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4 Things to Do before the Scrum Master Goes on Vacation

Vacations are a delight—for the people who get to have them. For everyone else who would normally be relying on that person’s work output, it can be a bit of a pain. In a post for Mountain Goat Software, Mike Cohn describes what to do to ensure work progresses smoothly when the scrum master takes time off:

  1. Find a replacement if the team is inexperienced or the absence is long.
  2. Clarify expectations with the team.
  3. Consider changing the sprint length.
  4. Consider providing emergency contact information.

Before Bon Voyage

Experienced teams will be able to get along just fine without the scrum master for a while, but in cases of inexperience or long time frames, you may want to seek a replacement. In fact, this could be an opportunity for someone else with interest in the scrum master role to take it for a test drive. Perhaps team members could even take turns being the scrum master for a day or so.

Next, the departing scrum master should make expectations clear that scrum should proceed as usual in his or her absence. All regular ceremonies should continue, because they exist for the benefit of the whole team, not just the scrum master. The scrum master should also concede that the team may have a harder time removing impediments to progress when he or she is not around. It is unfortunate but expected.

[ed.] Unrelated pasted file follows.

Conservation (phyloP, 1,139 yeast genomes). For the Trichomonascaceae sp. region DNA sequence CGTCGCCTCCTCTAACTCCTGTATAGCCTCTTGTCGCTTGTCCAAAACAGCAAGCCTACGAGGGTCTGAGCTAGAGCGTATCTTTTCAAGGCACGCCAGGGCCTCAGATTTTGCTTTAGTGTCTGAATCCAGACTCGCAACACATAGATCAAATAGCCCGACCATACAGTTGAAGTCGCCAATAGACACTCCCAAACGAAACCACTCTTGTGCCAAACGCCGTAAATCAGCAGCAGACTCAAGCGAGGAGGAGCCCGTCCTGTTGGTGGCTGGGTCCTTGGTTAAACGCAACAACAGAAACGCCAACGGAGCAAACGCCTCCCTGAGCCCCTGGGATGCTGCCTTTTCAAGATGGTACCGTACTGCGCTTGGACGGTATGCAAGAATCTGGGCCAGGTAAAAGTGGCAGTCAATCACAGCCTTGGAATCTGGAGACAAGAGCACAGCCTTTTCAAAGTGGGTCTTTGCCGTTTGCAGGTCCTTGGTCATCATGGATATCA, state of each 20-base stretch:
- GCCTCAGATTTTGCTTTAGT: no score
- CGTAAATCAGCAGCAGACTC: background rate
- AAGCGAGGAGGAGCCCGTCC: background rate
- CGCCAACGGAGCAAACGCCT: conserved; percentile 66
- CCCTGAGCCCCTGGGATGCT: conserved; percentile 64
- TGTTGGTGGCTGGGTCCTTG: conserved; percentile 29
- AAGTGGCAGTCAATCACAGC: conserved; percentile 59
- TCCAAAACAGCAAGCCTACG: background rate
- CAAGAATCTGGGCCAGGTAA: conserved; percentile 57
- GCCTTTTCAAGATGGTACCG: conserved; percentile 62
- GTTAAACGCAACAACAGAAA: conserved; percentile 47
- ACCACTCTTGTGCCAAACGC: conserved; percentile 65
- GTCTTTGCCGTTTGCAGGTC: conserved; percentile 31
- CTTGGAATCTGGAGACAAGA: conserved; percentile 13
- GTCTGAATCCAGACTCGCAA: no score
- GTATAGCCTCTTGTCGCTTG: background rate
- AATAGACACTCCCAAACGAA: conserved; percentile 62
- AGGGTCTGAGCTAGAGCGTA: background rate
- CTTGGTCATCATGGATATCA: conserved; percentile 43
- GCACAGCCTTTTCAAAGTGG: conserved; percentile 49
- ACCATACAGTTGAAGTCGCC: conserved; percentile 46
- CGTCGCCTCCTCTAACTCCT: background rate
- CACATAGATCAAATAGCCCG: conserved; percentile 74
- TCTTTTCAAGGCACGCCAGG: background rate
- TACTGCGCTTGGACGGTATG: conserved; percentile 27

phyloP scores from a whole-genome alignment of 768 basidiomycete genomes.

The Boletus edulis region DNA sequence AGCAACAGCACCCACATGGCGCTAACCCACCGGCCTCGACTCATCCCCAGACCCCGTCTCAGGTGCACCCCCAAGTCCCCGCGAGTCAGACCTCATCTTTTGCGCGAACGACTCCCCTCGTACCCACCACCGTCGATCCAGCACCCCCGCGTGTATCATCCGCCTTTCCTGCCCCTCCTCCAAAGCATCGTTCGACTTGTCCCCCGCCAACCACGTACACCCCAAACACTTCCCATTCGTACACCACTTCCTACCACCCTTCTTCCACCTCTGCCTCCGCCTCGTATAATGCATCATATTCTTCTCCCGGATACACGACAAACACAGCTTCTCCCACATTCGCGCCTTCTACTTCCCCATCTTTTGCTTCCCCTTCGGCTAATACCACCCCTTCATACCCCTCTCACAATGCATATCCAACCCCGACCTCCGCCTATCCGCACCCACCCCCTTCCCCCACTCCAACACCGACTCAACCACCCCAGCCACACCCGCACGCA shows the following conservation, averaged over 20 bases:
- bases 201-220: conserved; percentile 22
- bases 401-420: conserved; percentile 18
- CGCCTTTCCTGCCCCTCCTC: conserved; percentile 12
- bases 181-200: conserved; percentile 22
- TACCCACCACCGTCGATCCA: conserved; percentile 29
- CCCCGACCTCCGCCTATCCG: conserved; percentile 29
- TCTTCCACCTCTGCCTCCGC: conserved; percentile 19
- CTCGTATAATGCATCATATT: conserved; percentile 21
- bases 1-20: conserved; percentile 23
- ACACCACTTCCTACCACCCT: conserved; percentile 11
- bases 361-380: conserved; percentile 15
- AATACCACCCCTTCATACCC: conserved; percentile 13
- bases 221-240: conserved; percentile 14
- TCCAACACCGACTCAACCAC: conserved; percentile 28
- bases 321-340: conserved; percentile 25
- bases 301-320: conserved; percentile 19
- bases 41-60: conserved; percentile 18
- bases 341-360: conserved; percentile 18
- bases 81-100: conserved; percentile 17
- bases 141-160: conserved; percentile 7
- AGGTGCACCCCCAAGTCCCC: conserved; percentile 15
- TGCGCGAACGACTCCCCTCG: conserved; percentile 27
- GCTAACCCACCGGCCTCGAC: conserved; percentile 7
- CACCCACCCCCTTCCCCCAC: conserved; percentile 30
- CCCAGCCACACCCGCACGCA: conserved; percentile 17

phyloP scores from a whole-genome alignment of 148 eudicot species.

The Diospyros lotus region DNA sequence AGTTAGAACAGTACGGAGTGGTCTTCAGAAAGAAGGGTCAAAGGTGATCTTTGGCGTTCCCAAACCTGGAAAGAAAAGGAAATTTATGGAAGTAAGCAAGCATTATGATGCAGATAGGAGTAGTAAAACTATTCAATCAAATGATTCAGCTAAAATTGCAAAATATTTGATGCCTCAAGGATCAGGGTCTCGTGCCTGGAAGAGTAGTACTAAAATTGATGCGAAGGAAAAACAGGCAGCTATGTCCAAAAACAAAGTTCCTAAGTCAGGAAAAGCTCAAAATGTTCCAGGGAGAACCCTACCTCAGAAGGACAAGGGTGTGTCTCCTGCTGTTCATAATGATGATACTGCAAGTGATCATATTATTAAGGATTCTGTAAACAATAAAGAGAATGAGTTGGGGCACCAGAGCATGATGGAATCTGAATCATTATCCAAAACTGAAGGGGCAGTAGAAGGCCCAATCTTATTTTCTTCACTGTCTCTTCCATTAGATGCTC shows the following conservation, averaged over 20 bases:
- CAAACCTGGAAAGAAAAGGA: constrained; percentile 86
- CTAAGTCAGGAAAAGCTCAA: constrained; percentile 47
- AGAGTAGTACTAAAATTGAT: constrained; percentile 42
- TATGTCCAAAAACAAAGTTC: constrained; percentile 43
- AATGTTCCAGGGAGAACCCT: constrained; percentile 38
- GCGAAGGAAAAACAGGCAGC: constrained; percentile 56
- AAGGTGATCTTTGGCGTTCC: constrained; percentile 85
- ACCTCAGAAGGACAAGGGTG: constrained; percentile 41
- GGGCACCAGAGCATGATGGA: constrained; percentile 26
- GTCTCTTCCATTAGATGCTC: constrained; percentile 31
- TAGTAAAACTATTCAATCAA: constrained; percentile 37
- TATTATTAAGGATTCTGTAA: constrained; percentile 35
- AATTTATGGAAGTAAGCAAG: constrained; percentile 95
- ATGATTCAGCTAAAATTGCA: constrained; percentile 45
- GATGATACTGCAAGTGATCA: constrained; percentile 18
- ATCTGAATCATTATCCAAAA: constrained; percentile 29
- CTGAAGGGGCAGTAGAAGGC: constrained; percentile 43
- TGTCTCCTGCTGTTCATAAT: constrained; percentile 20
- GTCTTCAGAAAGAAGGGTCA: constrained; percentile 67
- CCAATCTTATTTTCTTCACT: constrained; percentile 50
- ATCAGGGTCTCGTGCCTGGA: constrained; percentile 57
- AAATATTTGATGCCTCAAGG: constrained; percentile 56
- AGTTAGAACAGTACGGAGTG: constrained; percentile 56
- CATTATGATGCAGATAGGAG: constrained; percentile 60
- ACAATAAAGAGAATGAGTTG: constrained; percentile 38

On very rare occasions, you may want to change the length of a sprint on an individual basis. For instance, if the team is very inexperienced and a scrum master will not be around during a scheduled review and retrospective—you may want to add an extra week to the sprint, so that the scrum master can be present. These scenarios are few and far between but worth watching out for.

Finally, it would be helpful for the scrum master to leave emergency contact information for at least one person. Actually contacting the person while he or she is on vacation should be treated as a last resort though.

You can view the original post here: https://www.mountaingoatsoftware.com/blog/four-things-to-do-before-the-scrum-master-goes-on-vacation

About John Friscia

John Friscia is the Editor of Computer Aid’s Accelerating IT Success. He began working for Computer Aid, Inc. in 2013 and continues to provide graphic design support for AITS. He graduated summa cum laude from Shippensburg University with a B.A. in English.

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